Spike in RHI applications came after officials shared 'inside information'
The RHI scheme could have been suspended before a huge spike in applications that occurred in 2015 as a direct result of Deti officials sharing "insider information", a public inquiry has been told.
The inquiry yesterday heard how 16 of the 18 planned amendments which had been publicly consulted upon in 2013 were stripped out in May 2015 to address cost concerns.
Deti's former RHI scheme manager Stuart Wightman continued his fourth day of giving evidence yesterday.
Inquiry counsel Joseph Aiken expressed concern that there were "no records" of the decision-making process, which was carried out without informing then minister Jonathan Bell.
The action to insert cost controls into the scheme came after the department's finance officials warned the RHI team to stop spending.
"We still thought the scheme was worthwhile," Mr Wightman said.
"The idea of permanently closing the scheme was never on the table."
Mr Wightman said the senior team were focused on addressing irregular spending, which he described as an "earthquake" within the department.
But Mr Aiken said it was only one of a "litany of problems" that emerged at the time and did not get the required attention from senior officials.
"There were other earthquakes," Mr Wightman replied.
Mr Wightman said he was never part of any process informing Mr Bell of serious budget problems but said it could have been raised by someone at a higher level.
Mr Aiken said poor communication meant Mr Bell did not have the chance to "come back and say 'let's just shut this down'".
Responding to Dame Una O'Brien's observation of a "striking" lack of contact with the minister, Mr Wightman insisted there was no attempt by officials "to make things look rosy".
Inquiry chair Sir Patrick Coghlin asked if the decision to drop the vast majority of planned changes to the scheme was a "panicked reaction" due to "sudden embarrassment" over the apparent overspend.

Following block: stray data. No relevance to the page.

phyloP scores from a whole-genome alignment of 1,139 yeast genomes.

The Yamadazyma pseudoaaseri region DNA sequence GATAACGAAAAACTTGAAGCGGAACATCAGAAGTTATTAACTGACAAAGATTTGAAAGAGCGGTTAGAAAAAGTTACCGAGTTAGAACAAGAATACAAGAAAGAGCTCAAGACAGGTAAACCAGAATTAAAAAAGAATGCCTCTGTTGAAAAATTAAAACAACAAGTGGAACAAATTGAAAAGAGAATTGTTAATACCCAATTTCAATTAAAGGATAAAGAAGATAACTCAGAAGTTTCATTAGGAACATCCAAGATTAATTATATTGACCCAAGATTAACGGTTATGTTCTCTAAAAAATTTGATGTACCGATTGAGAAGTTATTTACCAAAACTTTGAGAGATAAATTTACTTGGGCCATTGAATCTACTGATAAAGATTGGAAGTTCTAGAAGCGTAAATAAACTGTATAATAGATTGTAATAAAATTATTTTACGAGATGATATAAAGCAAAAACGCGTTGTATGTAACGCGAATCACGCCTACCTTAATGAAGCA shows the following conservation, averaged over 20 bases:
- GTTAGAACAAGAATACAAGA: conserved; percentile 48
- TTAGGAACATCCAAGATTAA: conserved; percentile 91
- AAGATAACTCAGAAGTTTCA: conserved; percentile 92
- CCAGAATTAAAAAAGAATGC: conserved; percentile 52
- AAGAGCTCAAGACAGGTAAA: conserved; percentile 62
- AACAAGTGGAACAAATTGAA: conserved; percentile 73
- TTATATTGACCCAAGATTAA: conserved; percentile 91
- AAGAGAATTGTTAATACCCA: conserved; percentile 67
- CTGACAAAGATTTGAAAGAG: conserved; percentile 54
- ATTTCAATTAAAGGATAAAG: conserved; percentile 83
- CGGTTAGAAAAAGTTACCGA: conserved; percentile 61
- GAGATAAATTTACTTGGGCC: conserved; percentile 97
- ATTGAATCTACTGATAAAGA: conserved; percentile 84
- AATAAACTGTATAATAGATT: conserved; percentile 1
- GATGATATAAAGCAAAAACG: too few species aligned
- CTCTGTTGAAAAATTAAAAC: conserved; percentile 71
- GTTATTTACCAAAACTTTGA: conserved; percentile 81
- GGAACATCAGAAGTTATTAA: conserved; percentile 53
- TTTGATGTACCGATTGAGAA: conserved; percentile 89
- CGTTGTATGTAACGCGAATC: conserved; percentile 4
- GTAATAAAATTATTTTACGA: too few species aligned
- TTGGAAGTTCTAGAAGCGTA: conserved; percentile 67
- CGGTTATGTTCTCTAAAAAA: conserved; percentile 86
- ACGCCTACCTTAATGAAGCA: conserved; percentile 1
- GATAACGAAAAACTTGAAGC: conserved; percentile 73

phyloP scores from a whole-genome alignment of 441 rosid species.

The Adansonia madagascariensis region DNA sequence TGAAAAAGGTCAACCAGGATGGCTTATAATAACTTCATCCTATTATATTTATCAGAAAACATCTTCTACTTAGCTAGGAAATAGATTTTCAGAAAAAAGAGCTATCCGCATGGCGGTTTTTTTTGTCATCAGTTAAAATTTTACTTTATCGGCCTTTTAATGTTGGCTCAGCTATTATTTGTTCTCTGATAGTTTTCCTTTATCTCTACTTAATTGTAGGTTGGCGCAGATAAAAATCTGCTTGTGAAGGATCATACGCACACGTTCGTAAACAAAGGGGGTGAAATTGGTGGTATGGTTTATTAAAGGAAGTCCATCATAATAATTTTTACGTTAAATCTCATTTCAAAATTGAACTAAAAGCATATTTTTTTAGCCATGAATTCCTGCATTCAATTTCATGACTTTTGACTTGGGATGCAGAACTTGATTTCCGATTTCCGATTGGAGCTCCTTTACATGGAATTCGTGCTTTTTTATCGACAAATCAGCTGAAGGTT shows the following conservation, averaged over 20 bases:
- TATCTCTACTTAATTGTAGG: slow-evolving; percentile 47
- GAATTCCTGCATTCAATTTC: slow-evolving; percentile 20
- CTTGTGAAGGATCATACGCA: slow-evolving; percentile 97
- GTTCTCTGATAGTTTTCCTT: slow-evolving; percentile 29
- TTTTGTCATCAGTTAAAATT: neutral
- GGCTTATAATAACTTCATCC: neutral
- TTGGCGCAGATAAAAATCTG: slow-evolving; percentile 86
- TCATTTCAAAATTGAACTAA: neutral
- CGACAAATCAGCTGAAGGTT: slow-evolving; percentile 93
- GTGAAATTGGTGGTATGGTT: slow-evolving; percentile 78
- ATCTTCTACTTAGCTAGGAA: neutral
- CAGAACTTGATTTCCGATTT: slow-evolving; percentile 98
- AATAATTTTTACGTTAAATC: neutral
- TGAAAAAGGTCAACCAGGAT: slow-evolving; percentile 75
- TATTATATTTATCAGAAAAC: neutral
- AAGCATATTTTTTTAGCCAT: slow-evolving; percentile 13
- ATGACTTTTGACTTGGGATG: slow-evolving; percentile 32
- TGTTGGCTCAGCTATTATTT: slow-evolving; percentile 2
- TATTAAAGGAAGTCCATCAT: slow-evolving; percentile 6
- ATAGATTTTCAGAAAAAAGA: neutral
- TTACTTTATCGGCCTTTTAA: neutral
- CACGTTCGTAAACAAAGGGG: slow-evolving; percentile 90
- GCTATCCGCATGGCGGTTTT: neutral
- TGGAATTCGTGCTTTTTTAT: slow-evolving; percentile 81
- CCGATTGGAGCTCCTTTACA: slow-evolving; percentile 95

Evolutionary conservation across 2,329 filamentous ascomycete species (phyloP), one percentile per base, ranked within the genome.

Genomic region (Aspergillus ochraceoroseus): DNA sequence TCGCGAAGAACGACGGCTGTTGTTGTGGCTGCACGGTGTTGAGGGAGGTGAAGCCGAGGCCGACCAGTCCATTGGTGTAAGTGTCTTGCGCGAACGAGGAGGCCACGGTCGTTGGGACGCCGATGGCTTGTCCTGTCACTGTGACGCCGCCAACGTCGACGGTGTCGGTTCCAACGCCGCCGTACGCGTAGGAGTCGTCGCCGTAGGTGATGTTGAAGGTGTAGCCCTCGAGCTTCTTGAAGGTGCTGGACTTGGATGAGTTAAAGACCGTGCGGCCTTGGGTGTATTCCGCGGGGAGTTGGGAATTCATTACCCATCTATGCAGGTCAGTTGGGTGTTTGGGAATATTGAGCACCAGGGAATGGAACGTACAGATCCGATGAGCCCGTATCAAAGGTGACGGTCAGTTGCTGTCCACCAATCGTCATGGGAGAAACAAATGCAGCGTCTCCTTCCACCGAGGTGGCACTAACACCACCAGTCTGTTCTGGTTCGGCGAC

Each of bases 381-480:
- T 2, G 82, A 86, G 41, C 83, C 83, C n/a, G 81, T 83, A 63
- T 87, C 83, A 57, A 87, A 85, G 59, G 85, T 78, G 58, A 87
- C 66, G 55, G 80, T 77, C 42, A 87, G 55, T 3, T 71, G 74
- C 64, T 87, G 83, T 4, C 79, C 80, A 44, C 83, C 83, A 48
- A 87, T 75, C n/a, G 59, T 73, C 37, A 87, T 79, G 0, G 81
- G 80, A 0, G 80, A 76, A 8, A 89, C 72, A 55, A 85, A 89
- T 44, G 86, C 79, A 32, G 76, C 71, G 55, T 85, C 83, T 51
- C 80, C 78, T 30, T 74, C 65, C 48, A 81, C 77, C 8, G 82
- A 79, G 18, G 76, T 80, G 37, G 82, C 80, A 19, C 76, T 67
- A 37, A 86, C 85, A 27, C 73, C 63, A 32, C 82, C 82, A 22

"Panic is not an inaccurate word, it certainly describes how I was feeling in that period," Mr Wightman replied. But he insisted officials did "present the facts" to the minister.
Mr Wightman agreed with Mr Aiken's observation that no public consultation was required to close the scheme until April 2016.
Instead, the Assembly would only have to pass a minor amendment to legislation allowing a "de facto suspension".
"It just wasn't thought about," Mr Wightman said.
In June 2015 Deti civil servant Seamus Hughes met Terence McCracken of the renewable energy firm Innasol to discuss the scheme.
"We were a bit too open," Mr Wightman admitted.
Mr Aiken said the manner in which information was relayed and soaked up allowed Innasol to identify "a short-term opportunity for volume" until November 2015.
Over-sharing of imminent changes also resulted in Dennison Commercials having 11 biomass boilers installed within 19 days, despite Deti's belief that the process would take three months.
It emerged that in late June 2015, Mr Wightman had shared details of the detrimental consequences of planned changes with Fergal Hegarty of the renewable energy firm Alternative Heat - Mr Hegarty had then informed Dennison Commercials.
Sir Patrick expressed concern that a Government body "rapidly running out of money" would engage in such discussions.
"There is a sense of naivety looking back," Mr Wightman said.
He accepted that sharing "insider information" spread within the renewables industry and contributed to the huge spike of applications in September of 2015.
The inquiry will sit again on June 18, when Mr Wightman will return.